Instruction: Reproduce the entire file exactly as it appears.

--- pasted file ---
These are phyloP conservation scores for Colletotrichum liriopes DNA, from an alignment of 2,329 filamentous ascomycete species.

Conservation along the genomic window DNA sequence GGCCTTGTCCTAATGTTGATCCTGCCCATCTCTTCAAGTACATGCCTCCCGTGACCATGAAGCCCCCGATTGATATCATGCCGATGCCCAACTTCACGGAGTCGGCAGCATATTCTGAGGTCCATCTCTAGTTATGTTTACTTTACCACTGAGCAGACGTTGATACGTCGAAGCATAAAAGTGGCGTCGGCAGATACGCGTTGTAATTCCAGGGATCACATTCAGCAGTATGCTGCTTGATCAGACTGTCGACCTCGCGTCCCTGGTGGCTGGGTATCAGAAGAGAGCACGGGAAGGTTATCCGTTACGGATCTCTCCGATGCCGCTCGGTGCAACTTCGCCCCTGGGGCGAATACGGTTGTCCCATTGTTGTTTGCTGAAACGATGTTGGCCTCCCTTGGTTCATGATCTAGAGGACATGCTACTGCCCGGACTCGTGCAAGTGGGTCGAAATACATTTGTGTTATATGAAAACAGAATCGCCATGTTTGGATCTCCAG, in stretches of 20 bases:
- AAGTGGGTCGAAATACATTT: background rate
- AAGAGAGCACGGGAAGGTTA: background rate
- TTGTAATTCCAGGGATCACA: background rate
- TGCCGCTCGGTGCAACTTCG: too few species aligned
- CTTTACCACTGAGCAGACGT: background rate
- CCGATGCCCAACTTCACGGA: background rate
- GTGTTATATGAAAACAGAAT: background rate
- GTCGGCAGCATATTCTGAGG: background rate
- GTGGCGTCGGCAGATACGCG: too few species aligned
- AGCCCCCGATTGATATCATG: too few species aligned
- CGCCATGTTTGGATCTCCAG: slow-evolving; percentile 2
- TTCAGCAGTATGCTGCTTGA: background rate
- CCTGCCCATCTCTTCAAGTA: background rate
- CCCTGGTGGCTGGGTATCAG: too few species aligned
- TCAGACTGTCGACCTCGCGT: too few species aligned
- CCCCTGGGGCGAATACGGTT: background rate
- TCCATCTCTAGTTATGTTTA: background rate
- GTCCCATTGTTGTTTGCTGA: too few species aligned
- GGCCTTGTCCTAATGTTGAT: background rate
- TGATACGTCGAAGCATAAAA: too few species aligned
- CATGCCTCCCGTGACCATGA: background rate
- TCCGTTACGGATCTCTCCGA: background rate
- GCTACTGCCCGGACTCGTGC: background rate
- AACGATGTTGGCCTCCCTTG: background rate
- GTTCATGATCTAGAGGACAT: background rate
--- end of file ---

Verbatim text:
These are phyloP conservation scores for Colletotrichum liriopes DNA, from an alignment of 2,329 filamentous ascomycete species.

Conservation along the genomic window DNA sequence GGCCTTGTCCTAATGTTGATCCTGCCCATCTCTTCAAGTACATGCCTCCCGTGACCATGAAGCCCCCGATTGATATCATGCCGATGCCCAACTTCACGGAGTCGGCAGCATATTCTGAGGTCCATCTCTAGTTATGTTTACTTTACCACTGAGCAGACGTTGATACGTCGAAGCATAAAAGTGGCGTCGGCAGATACGCGTTGTAATTCCAGGGATCACATTCAGCAGTATGCTGCTTGATCAGACTGTCGACCTCGCGTCCCTGGTGGCTGGGTATCAGAAGAGAGCACGGGAAGGTTATCCGTTACGGATCTCTCCGATGCCGCTCGGTGCAACTTCGCCCCTGGGGCGAATACGGTTGTCCCATTGTTGTTTGCTGAAACGATGTTGGCCTCCCTTGGTTCATGATCTAGAGGACATGCTACTGCCCGGACTCGTGCAAGTGGGTCGAAATACATTTGTGTTATATGAAAACAGAATCGCCATGTTTGGATCTCCAG, in stretches of 20 bases:
- AAGTGGGTCGAAATACATTT: background rate
- AAGAGAGCACGGGAAGGTTA: background rate
- TTGTAATTCCAGGGATCACA: background rate
- TGCCGCTCGGTGCAACTTCG: too few species aligned
- CTTTACCACTGAGCAGACGT: background rate
- CCGATGCCCAACTTCACGGA: background rate
- GTGTTATATGAAAACAGAAT: background rate
- GTCGGCAGCATATTCTGAGG: background rate
- GTGGCGTCGGCAGATACGCG: too few species aligned
- AGCCCCCGATTGATATCATG: too few species aligned
- CGCCATGTTTGGATCTCCAG: slow-evolving; percentile 2
- TTCAGCAGTATGCTGCTTGA: background rate
- CCTGCCCATCTCTTCAAGTA: background rate
- CCCTGGTGGCTGGGTATCAG: too few species aligned
- TCAGACTGTCGACCTCGCGT: too few species aligned
- CCCCTGGGGCGAATACGGTT: background rate
- TCCATCTCTAGTTATGTTTA: background rate
- GTCCCATTGTTGTTTGCTGA: too few species aligned
- GGCCTTGTCCTAATGTTGAT: background rate
- TGATACGTCGAAGCATAAAA: too few species aligned
- CATGCCTCCCGTGACCATGA: background rate
- TCCGTTACGGATCTCTCCGA: background rate
- GCTACTGCCCGGACTCGTGC: background rate
- AACGATGTTGGCCTCCCTTG: background rate
- GTTCATGATCTAGAGGACAT: background rate